Sunday, February 14, 2010

Is 'private' really 'private'?

I've got the following Java class with private methods.

class ClassX {

private void methodX() {
System.out.println("methodX: this is private.");

private void methodY() {
System.out.println("methodY: this is private.");

How to invoke these methods from an outside class without modifying this code?
If you've studied Java, you might have learnt that it's impossible.

Truth is, you can access anything from anywhere.
Just use Reflection.

class Main {
public static void main(String[] args) throws Exception {
ClassX cx = new ClassX();
Method method = ClassX.class.getDeclaredMethod("methodX", null);
method.invoke(cx, null);

All you have to do is to take the method using 'getDeclaredMethod', then set it as 'accessible' (previously it was not accessible since it was private). Now you can do any damn thing with it. How simple is it?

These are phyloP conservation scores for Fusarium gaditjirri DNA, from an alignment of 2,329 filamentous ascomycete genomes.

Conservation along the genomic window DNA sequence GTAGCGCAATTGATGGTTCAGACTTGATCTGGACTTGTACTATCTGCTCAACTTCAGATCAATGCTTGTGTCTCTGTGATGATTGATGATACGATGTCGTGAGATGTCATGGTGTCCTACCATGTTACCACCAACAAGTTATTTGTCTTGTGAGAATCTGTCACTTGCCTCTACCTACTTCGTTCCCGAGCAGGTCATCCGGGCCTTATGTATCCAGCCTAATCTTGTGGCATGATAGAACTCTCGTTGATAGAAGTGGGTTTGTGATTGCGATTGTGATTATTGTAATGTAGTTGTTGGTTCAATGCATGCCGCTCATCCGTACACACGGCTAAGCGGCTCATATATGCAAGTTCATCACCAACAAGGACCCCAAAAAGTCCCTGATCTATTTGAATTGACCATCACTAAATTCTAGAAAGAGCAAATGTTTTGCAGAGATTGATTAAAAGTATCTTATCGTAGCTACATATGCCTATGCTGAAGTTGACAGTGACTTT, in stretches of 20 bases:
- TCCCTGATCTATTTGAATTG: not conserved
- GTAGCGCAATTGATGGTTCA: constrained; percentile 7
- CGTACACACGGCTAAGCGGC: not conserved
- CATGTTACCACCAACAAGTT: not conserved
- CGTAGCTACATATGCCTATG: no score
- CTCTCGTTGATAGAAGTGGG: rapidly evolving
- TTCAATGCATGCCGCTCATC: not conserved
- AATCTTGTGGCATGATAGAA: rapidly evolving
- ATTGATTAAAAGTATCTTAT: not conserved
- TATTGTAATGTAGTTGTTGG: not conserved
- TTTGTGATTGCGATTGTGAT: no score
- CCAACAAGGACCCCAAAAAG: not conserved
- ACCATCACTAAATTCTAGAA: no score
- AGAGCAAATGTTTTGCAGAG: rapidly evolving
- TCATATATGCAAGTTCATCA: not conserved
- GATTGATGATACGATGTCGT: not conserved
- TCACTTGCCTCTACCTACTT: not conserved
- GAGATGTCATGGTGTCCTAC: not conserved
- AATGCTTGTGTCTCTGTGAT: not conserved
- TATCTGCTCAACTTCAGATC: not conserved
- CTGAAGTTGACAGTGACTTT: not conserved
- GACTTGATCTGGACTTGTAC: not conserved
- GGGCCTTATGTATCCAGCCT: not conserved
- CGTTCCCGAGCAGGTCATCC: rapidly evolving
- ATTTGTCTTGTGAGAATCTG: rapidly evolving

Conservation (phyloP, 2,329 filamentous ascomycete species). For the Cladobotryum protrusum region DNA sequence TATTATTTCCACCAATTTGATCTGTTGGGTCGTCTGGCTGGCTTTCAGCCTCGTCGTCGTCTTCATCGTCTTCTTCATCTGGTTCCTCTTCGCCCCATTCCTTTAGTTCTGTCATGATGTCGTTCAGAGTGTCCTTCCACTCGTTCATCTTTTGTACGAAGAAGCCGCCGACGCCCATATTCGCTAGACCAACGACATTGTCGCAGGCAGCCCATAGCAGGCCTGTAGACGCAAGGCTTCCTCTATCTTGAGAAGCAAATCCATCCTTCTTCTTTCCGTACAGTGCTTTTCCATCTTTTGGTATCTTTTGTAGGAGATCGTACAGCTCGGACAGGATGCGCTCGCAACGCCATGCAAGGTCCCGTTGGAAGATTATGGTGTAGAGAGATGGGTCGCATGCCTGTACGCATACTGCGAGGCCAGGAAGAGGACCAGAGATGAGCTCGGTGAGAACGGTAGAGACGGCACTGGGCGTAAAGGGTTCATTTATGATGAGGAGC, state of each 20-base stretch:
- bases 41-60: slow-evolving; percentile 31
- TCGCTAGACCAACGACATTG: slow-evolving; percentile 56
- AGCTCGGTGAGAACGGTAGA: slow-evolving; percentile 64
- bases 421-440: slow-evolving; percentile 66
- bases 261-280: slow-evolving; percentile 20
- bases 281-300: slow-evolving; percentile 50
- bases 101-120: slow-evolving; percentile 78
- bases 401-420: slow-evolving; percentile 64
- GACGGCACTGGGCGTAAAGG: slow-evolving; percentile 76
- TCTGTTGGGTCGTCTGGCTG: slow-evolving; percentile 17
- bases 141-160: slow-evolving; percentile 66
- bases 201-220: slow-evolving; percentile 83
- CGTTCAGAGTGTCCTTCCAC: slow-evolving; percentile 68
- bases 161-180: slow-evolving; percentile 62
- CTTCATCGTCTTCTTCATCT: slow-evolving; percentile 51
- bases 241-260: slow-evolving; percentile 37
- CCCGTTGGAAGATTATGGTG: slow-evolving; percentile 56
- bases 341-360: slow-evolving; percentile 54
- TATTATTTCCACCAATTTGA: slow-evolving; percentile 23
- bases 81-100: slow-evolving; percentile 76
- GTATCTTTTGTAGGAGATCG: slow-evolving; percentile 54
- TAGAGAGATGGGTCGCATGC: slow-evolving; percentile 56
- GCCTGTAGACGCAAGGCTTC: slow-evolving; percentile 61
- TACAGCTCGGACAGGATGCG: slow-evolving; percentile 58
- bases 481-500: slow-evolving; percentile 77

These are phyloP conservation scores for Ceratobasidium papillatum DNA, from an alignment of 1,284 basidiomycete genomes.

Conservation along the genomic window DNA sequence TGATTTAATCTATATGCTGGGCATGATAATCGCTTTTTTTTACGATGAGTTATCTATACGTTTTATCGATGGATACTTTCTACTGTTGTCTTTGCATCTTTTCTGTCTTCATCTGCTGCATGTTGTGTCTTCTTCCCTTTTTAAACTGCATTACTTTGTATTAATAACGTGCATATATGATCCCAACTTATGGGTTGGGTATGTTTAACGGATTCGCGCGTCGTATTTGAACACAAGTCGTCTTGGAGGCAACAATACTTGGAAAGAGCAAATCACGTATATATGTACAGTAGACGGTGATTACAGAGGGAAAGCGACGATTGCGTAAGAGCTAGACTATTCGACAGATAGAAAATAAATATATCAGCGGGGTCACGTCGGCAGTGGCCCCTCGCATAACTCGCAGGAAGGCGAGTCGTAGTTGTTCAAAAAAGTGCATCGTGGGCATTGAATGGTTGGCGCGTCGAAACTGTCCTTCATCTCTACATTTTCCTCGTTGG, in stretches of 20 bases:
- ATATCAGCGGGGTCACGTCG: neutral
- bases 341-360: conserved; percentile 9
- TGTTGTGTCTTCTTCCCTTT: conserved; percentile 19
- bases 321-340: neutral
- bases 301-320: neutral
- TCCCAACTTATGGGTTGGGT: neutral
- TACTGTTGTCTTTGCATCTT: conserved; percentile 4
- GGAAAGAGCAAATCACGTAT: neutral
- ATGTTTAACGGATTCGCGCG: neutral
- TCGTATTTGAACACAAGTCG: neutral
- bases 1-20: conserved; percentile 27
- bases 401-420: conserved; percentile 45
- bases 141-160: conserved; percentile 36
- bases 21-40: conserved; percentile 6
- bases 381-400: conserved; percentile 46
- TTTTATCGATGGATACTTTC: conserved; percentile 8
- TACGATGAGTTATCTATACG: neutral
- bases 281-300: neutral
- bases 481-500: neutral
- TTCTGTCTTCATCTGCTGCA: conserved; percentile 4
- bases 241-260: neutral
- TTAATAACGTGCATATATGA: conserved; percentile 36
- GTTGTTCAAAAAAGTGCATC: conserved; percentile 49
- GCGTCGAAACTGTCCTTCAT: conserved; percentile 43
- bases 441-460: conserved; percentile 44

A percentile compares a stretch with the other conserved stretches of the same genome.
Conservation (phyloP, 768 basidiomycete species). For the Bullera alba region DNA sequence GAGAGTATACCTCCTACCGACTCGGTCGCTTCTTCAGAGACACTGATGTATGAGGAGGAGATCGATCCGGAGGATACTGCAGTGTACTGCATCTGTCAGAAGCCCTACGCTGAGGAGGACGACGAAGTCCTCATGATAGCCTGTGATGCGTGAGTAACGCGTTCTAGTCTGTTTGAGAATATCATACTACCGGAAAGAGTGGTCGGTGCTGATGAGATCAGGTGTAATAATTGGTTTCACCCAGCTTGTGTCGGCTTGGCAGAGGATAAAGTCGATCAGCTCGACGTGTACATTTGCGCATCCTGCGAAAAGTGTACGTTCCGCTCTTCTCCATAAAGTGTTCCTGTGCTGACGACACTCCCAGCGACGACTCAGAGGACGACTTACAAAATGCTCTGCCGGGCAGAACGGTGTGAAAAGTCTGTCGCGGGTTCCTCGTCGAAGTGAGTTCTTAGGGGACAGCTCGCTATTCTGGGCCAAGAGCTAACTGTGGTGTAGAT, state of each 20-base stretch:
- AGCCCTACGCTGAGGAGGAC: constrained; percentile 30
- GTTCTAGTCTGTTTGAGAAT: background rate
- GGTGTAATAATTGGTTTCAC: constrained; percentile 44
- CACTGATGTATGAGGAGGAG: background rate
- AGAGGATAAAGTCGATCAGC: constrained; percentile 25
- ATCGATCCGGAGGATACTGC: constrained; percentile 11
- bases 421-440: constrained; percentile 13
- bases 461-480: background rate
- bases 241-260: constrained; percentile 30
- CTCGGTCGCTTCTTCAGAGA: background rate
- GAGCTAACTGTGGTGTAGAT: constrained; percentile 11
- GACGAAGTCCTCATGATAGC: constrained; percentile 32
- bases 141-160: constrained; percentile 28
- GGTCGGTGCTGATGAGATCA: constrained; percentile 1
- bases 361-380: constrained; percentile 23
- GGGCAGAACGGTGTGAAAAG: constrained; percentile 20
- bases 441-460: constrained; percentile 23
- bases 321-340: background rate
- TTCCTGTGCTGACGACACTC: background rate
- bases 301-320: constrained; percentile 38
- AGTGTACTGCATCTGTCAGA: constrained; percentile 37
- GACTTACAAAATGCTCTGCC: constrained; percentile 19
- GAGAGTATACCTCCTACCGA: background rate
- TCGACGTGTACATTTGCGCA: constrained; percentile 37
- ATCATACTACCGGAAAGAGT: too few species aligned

Still not enough? You can iterate through all declared methods in a class. (in case it is a compiled one and you don't already know what private methods are there)

Method[] ms = ClassX.class.getDeclaredMethods();
for (Method m: ms) {
System.out.println(m.toString()); // see what it is.
m.invoke(cx, null); // invoking each method.

You can do the same thing for variables as well.

Is 'private' really 'private'? No.
Then how to make something really 'private'? Who knows?
That's not the important point here. If you don't know about reflection, then go ahead and learn it. Reflection is what enables real 'dependency injection' in Java.